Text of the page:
Two Vancouver former senior planners say it’s possible to overcome that public cynicism, but they say that will only happen if city politicians change the way they’ve been handling development in recent years.

They need to get the public involved from the beginning, be open about who’s getting what, and encourage their staff to bargain hard.

Former chief planner Larry Beasley says people need to be invited to a major planning festival to generate ideas for the future neighbourhood. It also has to happen now, before the city, the province and Concord Pacific get too far down the road negotiating developer fees and provincial contributions.

“If you negotiate everything and then do the plan, that never works,” he said.

Instead, having the public participate in a large planning charrette led by good designers will give all the negotiating teams strong direction on what to trade to get the things that people seem to want most.

Mr. Beasley also said there are many possibilities to create a different-looking neighbourhood – perhaps a series of small squares surrounded by low-rise buildings, like a European city; perhaps developments with more varied materials and heights to match nearby Chinatown and Strathcona – that will get people excited about this new addition to Vancouver.

Mr. Beasley also said the city will need to be completely open about the finances and trade-offs.

"There’s no social infrastructure, no community building, no education strategy, nothing that has been discussed that gives us confidence."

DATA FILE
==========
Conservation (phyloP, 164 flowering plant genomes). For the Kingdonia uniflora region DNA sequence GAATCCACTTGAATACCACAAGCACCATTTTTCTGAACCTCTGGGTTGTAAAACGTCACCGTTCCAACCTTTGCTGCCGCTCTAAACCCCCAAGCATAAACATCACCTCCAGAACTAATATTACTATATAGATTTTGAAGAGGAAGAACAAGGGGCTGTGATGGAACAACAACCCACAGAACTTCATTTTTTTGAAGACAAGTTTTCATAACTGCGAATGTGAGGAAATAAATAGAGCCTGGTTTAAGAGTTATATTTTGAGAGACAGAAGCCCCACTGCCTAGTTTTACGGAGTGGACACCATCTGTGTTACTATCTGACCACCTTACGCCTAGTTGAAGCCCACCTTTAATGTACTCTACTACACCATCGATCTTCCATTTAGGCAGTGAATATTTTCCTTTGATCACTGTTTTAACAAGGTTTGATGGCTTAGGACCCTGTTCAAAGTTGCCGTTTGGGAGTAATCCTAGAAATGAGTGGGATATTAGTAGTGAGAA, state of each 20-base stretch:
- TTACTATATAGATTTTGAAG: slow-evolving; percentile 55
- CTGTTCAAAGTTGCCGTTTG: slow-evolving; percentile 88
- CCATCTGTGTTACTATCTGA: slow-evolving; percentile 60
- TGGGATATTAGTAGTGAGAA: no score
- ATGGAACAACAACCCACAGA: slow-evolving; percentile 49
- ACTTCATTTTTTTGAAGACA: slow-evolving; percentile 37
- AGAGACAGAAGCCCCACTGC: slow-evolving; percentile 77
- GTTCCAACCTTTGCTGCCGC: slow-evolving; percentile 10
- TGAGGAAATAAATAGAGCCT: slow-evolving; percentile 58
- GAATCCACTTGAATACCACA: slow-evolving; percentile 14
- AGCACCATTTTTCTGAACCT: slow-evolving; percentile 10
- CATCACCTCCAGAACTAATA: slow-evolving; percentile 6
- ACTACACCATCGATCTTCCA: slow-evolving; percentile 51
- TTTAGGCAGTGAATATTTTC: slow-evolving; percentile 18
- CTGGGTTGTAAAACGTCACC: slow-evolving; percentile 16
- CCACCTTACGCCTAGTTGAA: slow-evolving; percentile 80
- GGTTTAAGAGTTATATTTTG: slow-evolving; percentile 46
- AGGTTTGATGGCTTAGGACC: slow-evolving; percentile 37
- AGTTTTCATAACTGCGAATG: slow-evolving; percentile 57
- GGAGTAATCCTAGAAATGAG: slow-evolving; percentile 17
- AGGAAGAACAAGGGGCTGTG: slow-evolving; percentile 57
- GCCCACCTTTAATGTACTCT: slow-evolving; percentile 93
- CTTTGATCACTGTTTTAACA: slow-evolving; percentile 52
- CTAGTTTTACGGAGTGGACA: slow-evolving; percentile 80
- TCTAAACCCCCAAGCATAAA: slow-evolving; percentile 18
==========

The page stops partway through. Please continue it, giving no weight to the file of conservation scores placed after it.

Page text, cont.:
Fern Jeffries, False Creek Residents Association

“In the old days, we would let the public be a part of defining what the negotiation was going to be about. That changed in recent years. It was more behind closed doors.”

One of the planners who was Mr. Beasley’s right-hand man during negotiations with Concord Pacific in the 1990s says the city has to demonstrate it can be a tough bargainer – and it hasn’t been doing that recently.

Ralph Segal believes the viaducts should come down. When Mr. Segal was working on the 2009 plan for the area, everyone was stymied in trying to do anything creative because of the barrier those elevated roads created.

Having open land to design a new community creates many possibilities, he said. Among them is a significant chunk of housing that’s affordable, since some of the land belongs to the city.

“Yes, there will be a whole bunch of condos, 40 to 50 per cent, for the obscenely rich. But if the city negotiators have the mandate to negotiate properly, 30 to 40 per cent will be affordable.”